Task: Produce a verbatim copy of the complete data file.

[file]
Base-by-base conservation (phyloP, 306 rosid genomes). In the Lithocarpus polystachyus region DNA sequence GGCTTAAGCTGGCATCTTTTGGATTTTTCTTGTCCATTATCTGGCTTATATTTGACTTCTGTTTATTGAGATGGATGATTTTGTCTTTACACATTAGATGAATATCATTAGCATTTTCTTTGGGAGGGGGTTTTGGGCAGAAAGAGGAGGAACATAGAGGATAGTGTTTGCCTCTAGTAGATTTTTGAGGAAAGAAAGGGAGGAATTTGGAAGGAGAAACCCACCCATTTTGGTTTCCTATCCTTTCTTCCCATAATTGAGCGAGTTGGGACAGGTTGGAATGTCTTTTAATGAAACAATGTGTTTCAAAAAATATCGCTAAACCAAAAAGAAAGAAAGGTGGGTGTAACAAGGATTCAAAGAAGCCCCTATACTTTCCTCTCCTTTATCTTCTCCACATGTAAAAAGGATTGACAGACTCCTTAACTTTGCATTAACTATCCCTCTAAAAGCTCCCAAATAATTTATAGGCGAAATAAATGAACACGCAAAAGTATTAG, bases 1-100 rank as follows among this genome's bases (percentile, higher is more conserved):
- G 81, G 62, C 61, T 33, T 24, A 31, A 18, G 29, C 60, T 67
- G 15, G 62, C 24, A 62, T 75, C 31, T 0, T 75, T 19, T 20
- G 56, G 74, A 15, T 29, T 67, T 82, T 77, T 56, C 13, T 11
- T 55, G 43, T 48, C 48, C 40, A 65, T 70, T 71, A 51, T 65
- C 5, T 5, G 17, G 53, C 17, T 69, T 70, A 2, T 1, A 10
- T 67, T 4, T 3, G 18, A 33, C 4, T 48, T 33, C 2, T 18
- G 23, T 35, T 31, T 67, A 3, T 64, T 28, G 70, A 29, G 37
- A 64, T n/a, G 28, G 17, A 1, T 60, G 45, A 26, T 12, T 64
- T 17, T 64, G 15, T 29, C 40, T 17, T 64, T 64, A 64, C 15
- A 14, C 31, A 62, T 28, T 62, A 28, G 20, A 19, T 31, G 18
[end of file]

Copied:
Base-by-base conservation (phyloP, 306 rosid genomes). In the Lithocarpus polystachyus region DNA sequence GGCTTAAGCTGGCATCTTTTGGATTTTTCTTGTCCATTATCTGGCTTATATTTGACTTCTGTTTATTGAGATGGATGATTTTGTCTTTACACATTAGATGAATATCATTAGCATTTTCTTTGGGAGGGGGTTTTGGGCAGAAAGAGGAGGAACATAGAGGATAGTGTTTGCCTCTAGTAGATTTTTGAGGAAAGAAAGGGAGGAATTTGGAAGGAGAAACCCACCCATTTTGGTTTCCTATCCTTTCTTCCCATAATTGAGCGAGTTGGGACAGGTTGGAATGTCTTTTAATGAAACAATGTGTTTCAAAAAATATCGCTAAACCAAAAAGAAAGAAAGGTGGGTGTAACAAGGATTCAAAGAAGCCCCTATACTTTCCTCTCCTTTATCTTCTCCACATGTAAAAAGGATTGACAGACTCCTTAACTTTGCATTAACTATCCCTCTAAAAGCTCCCAAATAATTTATAGGCGAAATAAATGAACACGCAAAAGTATTAG, bases 1-100 rank as follows among this genome's bases (percentile, higher is more conserved):
- G 81, G 62, C 61, T 33, T 24, A 31, A 18, G 29, C 60, T 67
- G 15, G 62, C 24, A 62, T 75, C 31, T 0, T 75, T 19, T 20
- G 56, G 74, A 15, T 29, T 67, T 82, T 77, T 56, C 13, T 11
- T 55, G 43, T 48, C 48, C 40, A 65, T 70, T 71, A 51, T 65
- C 5, T 5, G 17, G 53, C 17, T 69, T 70, A 2, T 1, A 10
- T 67, T 4, T 3, G 18, A 33, C 4, T 48, T 33, C 2, T 18
- G 23, T 35, T 31, T 67, A 3, T 64, T 28, G 70, A 29, G 37
- A 64, T n/a, G 28, G 17, A 1, T 60, G 45, A 26, T 12, T 64
- T 17, T 64, G 15, T 29, C 40, T 17, T 64, T 64, A 64, C 15
- A 14, C 31, A 62, T 28, T 62, A 28, G 20, A 19, T 31, G 18